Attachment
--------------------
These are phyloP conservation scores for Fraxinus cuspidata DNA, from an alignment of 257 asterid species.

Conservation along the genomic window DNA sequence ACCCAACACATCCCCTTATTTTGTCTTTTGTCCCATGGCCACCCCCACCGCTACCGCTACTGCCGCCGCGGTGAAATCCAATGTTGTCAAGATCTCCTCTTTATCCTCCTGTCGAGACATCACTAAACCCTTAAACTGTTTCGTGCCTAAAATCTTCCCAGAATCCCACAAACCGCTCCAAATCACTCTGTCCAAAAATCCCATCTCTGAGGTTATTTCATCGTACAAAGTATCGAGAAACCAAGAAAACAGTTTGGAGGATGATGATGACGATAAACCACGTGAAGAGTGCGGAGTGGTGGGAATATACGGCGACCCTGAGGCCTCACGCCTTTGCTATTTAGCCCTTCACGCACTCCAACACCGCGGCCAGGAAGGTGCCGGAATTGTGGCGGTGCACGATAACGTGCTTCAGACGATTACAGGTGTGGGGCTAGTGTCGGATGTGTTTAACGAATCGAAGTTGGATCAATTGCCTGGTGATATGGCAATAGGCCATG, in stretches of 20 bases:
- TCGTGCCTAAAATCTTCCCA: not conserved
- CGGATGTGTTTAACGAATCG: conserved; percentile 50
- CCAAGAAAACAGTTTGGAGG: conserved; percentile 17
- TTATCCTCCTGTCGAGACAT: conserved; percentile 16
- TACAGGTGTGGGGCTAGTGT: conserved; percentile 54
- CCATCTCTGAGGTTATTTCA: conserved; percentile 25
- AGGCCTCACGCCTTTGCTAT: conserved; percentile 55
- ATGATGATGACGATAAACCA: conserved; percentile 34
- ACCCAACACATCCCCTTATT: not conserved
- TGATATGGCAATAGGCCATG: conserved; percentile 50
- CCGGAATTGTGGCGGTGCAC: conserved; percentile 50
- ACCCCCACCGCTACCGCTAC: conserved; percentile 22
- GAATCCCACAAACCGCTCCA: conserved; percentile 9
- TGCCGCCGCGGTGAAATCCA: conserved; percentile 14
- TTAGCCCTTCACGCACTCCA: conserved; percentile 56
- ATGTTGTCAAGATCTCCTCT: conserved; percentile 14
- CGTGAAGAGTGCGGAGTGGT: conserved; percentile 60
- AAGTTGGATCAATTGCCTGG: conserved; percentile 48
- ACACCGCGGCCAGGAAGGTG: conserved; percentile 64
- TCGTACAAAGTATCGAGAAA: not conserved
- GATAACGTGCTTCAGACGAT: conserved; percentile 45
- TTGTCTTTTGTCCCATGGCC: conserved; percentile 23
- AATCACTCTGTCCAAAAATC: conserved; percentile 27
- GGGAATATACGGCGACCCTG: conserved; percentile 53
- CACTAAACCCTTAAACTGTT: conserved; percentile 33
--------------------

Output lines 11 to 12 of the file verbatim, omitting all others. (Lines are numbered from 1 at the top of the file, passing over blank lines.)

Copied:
- ACCCAACACATCCCCTTATT: not conserved
- TGATATGGCAATAGGCCATG: conserved; percentile 50